As you read this, I’m likely somewhere in the sky over the western half of the United States. I’ve flown quite a bit over the last decade, but I haven’t flown since the most recent restrictions on carry on items. These restrictions really shoot in the foot most of my strategies for saving money in the airport, such as bringing my own bottled water from home and making sure I have a well-stocked carry-on with all my essentials in it (many of them are now banned).
Instead, I’ve adopted some new practices to avoid the ridiculously high costs I’ll face inside of an airport – and also at my destination if my luggage were to go missing. Here’s what I do to get around the new regulations (along with some of the better things I used to do):
I pack an empty water bottle into my carry-on luggage, then fill it at a water fountain inside of airport security. The empty bottle is completely fine within regulations, and then the bottle can easily be filled at a water fountain inside the airport. This saves a lot on beverage costs within the airport.
I pack some energy-rich snacks. Things like granola bars are very filling and energy-dense, perfect for keeping away hunger while in an airport. I can generally find good, healthy food on the other end of my trip so that I don’t have to pay for overpriced airport food.
I look for “travel size” toiletries for cheap – or free – wherever I can. I do much of my shopping at warehouse stores, where quite often you can find full size packages with “travel size” items attached to them for little or no cost. I’ve started to look out for these and then collect them, so I don’t have to pay a lot for a travel sized bottle.
Before trips, I actually refill the “travel size” shampoo and conditioner bottles. These are easily refillable with whatever shampoo I have – I just use a small bulb to suck out a little from a large bottle, then squirt it into the small one. That way, I don’t have to buy these again. This process doesn’t work as well with toothpaste, though, unless you’ve been very careful with the tube.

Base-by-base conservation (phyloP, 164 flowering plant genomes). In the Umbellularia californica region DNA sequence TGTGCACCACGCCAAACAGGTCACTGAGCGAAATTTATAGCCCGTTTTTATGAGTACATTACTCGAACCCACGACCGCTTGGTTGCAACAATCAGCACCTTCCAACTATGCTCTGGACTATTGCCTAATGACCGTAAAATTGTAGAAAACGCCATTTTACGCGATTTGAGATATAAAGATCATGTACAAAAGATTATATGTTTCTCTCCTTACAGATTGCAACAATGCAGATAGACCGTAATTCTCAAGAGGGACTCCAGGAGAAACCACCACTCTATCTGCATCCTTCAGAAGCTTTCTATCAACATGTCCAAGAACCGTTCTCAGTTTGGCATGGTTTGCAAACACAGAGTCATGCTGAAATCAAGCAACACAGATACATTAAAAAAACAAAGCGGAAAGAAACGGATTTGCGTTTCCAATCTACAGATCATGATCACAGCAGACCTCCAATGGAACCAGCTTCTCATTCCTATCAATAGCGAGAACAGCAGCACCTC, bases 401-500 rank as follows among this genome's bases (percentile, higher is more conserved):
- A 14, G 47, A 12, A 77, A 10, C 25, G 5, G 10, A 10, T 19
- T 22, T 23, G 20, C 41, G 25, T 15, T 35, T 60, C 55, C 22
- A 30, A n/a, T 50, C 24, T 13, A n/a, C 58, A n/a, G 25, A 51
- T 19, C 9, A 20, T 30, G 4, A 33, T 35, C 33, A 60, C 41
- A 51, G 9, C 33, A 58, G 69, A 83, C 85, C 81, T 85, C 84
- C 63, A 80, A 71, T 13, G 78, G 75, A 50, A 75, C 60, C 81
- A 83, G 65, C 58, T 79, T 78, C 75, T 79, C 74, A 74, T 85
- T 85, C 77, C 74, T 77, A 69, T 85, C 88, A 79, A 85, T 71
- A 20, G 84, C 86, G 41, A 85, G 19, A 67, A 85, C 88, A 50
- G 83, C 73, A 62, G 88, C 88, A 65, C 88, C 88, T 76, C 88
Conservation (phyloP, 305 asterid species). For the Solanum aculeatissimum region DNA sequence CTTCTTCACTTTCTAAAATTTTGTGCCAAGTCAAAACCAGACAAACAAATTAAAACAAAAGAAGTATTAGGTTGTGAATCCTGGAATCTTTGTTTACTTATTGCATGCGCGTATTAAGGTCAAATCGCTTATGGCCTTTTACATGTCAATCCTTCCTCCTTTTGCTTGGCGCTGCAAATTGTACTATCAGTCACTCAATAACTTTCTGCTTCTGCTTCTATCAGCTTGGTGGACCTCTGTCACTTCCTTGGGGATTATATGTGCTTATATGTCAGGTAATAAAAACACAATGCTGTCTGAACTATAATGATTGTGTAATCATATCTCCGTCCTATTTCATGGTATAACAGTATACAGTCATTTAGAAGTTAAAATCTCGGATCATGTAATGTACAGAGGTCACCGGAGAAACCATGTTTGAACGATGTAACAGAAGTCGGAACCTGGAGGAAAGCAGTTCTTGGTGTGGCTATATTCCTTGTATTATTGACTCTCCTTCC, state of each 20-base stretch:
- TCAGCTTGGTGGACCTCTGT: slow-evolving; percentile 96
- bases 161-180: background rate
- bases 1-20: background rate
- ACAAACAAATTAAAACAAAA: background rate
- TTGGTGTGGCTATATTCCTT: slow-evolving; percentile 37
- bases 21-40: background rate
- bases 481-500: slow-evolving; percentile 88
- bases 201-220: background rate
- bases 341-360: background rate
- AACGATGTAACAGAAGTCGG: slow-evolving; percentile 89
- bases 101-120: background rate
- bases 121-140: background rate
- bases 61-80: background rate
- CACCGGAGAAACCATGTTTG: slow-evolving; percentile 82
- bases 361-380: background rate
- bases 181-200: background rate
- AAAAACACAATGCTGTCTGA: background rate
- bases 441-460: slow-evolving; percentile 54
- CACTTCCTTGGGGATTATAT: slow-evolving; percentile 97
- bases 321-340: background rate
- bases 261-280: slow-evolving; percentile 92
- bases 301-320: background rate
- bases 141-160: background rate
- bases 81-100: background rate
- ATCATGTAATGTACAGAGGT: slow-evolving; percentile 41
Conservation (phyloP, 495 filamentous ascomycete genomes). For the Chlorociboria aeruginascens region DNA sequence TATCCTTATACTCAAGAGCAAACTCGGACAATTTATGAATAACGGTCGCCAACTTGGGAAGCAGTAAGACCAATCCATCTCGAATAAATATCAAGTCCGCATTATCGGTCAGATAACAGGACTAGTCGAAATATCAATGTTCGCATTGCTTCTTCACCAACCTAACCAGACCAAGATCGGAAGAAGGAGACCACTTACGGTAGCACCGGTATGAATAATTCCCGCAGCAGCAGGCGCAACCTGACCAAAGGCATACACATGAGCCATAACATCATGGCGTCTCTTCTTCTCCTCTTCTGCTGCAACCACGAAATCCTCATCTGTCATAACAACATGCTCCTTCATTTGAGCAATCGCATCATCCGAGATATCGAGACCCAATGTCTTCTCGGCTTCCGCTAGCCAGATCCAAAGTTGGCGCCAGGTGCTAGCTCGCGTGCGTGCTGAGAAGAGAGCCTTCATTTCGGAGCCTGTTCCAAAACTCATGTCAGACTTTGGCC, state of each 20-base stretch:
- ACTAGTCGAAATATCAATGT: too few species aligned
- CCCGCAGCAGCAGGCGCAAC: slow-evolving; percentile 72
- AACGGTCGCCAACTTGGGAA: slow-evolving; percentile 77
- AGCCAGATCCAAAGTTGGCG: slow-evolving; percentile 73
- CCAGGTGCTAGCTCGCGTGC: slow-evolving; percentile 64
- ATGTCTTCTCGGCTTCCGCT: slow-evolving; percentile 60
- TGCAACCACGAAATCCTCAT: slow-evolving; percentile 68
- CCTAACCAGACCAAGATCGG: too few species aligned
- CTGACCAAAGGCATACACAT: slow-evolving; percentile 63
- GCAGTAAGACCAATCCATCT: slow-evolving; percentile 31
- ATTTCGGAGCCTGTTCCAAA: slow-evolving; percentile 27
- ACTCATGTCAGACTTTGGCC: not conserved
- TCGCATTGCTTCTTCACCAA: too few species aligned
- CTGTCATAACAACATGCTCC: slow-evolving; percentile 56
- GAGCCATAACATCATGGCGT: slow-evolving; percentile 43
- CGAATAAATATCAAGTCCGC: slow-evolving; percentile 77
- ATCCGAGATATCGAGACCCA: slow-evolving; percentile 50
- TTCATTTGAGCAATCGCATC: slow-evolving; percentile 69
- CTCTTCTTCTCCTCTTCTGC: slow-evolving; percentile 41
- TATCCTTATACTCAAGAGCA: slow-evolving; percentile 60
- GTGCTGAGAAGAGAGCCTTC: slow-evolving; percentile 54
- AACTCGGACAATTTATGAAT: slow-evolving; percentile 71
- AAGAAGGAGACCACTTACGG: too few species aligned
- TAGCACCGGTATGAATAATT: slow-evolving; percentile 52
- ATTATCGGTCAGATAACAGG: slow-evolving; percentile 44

I always keep at least two days’ worth of clothes in my carry-on. Nothing fancy, but something that will work. That way, if my luggage vanishes, I can wear these clothes in a pinch without having to dump cash on some clothes at a shopping mall. On shorter trips (like this one), I plan the entire trip solely out of my carry-on, though that may mean some ironing when I arrive at my hotel.
My number one tip, though, is assuming that I will be delayed. I always pack a long book of some sort into my carry-on, always. I also pack away my trusty Nintendo DS and more than enough granola bars (along with that empty water bottle). I’ve been stuck in airports for many, many hours before and the last thing I want to do during that long wait is to get bored and then talk myself into buying stuff I don’t need.
All of these tactics work with the new airport security regulations – you should be able to zip right in without skipping a beat and not have to open your wallet for needless things.